Things to Know About Root Canal Treatment in UAE

“One thing I like less than most things is sitting in a dentist chair with
my mouth wide open.
And that I will never have to do it again is a hope that I am against hope hopen.
Because some tortures are physical and some are mental,
But the one that is both is dental.”

This is what the famous Frederick Ogden Nash wrote about visiting a dentistin his poem “This is going to hurt a little bit”. Does it sound familiar? If you are like me then it is most definitely true. In fact, many people are willing to suffer for long periods rather than make the dreaded but essential visit to a dentist. This is even more terrifying if you have a procedure like a Root Canal Treatment scheduled.

If you're about to have your first root canal treatment, you might be feeling pretty apprehensive about the procedure, especially given all the stories going about. Well, don't worry — we will give you a step-by-step walk-through of root canal treatment. Knowing what will happen ahead of time is more than half the battle; you will soon learn that it really is much ado about nothing.

What is a Root Canal or Endodontic Treatment?

The term "root canal" comes from cleaning of the canals inside the tooth's root. A root canal treatment is a procedure to repair and save blood or nerve supply of the tooth (called the ‘pulp'), when it has been infected through decay or injury. You may not feel any pain in the early stages of the infection. In some cases your tooth could darken in colour, which may mean that the nerve of the tooth has died (or is dying). This would need root canal treatment.

Why is the Root Canal Treatment necessary?

Some background will be helpful. The space inside the tooth called the pulp chamber houses the root canal system and pulp — the living tissue, including blood vessels, nerves and connective tissues, that keeps the tooth alive. If the pulp becomes infected, the infection may spread through the root canal system of the tooth. This may eventually lead to an abscess - an inflamed area in which pus collects and can cause swelling of the tissues around the tooth. This can result in pain ranging from a dull ache to severe pain, and the tooth may be tender when you bite. It's important to see your dentist if you develop toothache. If your tooth is infected, the pulp can't heal by itself. Leaving the infected tooth in your mouth may make it worse. If root canal treatment is not done, the infection will spread and the tooth may need to be taken out. There may also be less chance of the root canal treatment working if the infection within your tooth becomes established.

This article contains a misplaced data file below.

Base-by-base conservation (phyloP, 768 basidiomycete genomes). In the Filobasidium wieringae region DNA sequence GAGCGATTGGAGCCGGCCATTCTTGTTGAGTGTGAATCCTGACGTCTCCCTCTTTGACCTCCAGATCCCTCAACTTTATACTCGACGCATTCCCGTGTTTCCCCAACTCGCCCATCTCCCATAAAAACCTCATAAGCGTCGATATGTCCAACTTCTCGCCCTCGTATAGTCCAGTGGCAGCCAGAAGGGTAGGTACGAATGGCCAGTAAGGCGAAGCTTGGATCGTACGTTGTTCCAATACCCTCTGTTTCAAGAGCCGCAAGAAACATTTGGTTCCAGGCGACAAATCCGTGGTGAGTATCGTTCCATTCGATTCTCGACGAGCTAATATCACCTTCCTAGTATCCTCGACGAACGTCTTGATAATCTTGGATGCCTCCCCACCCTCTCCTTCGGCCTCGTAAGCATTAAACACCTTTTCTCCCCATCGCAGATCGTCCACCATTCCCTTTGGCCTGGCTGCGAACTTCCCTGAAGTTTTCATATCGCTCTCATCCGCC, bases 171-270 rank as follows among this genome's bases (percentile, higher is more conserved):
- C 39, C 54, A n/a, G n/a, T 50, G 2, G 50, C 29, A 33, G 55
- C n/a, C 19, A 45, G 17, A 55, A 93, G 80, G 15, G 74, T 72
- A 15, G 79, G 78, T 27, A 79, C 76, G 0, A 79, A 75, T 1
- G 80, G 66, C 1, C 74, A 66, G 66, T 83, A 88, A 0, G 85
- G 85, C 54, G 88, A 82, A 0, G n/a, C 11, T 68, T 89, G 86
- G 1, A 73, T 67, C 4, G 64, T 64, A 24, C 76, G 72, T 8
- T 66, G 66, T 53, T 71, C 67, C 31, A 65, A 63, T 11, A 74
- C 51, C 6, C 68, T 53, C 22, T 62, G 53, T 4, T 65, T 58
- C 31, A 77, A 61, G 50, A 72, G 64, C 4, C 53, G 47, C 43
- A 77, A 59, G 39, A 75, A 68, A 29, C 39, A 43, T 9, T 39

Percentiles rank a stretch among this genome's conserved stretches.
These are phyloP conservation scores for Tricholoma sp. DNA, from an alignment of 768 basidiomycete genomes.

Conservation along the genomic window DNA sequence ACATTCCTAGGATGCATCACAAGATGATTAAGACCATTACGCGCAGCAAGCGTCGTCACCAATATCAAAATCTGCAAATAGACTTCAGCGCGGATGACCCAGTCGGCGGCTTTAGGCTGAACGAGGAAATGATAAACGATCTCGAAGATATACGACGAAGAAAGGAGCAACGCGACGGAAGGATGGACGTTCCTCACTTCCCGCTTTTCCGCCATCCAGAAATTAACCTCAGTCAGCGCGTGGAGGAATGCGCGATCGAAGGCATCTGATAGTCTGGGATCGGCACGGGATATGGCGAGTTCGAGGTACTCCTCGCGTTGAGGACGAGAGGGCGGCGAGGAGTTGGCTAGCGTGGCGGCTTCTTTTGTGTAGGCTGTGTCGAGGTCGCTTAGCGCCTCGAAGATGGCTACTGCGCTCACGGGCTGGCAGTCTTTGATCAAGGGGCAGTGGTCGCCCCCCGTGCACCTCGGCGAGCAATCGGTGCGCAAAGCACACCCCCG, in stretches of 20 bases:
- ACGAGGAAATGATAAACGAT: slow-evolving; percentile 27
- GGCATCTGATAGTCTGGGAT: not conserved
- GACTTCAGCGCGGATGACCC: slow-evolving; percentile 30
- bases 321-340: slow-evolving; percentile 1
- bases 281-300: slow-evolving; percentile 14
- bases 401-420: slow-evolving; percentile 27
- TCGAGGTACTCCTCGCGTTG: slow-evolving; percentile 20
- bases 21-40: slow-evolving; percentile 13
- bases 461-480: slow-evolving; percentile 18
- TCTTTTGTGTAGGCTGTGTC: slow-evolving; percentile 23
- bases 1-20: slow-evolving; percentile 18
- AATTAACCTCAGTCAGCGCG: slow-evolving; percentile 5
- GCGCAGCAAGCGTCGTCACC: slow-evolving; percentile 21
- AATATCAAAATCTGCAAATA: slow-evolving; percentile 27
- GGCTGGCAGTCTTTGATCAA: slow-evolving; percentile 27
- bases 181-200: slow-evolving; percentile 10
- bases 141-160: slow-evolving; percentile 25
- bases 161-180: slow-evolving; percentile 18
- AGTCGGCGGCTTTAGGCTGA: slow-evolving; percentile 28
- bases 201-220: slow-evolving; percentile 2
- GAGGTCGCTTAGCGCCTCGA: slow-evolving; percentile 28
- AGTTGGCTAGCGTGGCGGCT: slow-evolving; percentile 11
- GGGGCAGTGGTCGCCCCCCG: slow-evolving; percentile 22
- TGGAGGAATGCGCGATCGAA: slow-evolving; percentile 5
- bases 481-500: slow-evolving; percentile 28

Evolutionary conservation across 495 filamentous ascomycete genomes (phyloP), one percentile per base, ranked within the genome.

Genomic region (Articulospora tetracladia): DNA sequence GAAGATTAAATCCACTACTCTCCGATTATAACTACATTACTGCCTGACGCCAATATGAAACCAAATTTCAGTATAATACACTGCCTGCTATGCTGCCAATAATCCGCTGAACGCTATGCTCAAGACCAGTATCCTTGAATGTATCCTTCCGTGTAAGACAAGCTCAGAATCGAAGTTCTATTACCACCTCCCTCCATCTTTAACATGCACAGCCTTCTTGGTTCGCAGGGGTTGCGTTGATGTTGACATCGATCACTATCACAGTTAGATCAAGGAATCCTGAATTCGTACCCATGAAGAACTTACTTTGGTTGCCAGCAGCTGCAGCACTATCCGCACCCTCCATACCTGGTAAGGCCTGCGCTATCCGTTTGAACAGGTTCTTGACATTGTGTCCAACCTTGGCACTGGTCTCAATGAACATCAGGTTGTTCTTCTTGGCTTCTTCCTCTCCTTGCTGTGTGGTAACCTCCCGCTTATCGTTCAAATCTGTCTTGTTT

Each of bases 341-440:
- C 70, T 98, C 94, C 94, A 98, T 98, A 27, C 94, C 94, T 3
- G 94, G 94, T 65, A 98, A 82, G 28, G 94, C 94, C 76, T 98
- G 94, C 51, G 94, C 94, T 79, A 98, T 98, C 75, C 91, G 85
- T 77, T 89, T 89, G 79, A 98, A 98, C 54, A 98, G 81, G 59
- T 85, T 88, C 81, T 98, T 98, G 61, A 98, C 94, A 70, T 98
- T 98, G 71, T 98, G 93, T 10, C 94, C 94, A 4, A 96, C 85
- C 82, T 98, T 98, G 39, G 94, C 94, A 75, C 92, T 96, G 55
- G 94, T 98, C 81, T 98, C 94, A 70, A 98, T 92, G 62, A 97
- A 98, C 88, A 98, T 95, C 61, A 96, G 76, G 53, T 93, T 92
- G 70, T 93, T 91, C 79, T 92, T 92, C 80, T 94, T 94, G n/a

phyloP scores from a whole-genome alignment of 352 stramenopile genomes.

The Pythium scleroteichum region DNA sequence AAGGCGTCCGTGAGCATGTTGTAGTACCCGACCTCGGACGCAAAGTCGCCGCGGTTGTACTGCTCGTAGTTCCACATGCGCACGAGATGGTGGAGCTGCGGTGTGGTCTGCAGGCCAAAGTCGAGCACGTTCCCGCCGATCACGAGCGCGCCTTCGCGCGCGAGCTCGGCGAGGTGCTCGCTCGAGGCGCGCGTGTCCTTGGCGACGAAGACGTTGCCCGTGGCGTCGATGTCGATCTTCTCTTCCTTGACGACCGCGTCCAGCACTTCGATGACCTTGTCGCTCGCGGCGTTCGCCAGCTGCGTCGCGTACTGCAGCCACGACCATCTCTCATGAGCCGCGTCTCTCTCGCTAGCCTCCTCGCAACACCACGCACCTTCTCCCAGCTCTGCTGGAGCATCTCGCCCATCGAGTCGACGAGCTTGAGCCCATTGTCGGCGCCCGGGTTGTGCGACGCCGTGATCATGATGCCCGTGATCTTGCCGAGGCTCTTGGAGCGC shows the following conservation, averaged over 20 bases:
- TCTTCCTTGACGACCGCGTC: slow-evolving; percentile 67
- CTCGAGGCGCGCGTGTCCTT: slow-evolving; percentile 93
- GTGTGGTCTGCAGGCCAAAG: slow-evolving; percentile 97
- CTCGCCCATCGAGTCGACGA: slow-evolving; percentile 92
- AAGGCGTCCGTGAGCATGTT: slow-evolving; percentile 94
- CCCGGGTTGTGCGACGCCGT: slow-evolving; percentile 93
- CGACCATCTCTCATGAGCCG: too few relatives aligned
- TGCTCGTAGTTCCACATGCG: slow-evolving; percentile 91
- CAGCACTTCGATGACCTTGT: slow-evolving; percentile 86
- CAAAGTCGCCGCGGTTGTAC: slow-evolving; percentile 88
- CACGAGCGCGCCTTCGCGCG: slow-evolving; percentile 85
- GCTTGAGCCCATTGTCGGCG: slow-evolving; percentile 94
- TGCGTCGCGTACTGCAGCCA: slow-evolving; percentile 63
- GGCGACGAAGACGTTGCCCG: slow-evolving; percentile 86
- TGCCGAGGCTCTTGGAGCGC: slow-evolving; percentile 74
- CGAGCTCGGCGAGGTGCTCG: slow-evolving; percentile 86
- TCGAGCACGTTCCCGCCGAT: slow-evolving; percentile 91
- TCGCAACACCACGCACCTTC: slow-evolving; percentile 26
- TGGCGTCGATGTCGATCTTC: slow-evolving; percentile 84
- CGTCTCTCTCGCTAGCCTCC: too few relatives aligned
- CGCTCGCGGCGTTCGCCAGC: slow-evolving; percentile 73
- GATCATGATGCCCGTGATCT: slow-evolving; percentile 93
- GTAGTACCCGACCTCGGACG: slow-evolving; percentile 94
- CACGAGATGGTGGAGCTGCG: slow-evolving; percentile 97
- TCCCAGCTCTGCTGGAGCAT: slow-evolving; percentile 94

What to expect?

The aim of the treatment is to remove all the infection from the root canal. It is a time-consuming procedure. Most courses of treatment will involve two or more visits to your dentist. Before having root canal treatment, your dentist may take a series of X-rays of the affected tooth. This allows them to build up a clear picture of the root canal and assess the extent of any damage. Root canal treatment aka RCT is usually carried out under local anaesthetic. In some cases where the tooth has died and is no longer sensitive, it may not be necessary to use a local anaesthetic. At the first appointment, the infected pulp is removed and any abscesses can be drained. The root canal is then cleaned. A temporary filling is put in and the tooth is left to settle. The tooth is checked at a later visit and when all the infection has cleared, the tooth permanently sealed with a filling or crown. RCT has a high success rate. In about 9 out of 10 cases a tooth can survive for up to 10 years after a RCT.

How do I care for my tooth afterwards?

Root-treated teeth should be looked after just the same as any other tooth. Remember to clean your teeth at least twice a day - first thing in the morning, last thing at night with fluoride toothpaste. Cut down on sugary foods and drinks, and have them only at mealtimes if possible. See your dental team as often as they recommend for regular check-ups.

Still worried about pain?

You may have heard people say that root canal treatment is very painful. However, the pain they feel is caused by an infection in the tooth, not by root canal treatment. A root canal is done to eliminate that pain. The root canal procedure itself is painless. A local anesthetic numbs the tooth and the surrounding area. Infact, with modern technologies and anesthetics, root canal treatment today is no more uncomfortable than having a filling placed.

It is easier to prevent pain than to make it go away once it has started. If you are still worried about managing pain, take ibuprofen (or, if you can’t take it e.g. because you have asthma, take paracetamol) before the local anaesthetic has worn off. Ask your dentist or endodontist which painkiller they recommend.

While the thought of having to get a root canal may put you on edge, the treatment itself is a solution to a problem. Once your tooth is treated, take excellent care of your smile with daily brushing and flossing and be sure to see your dentist regularly.

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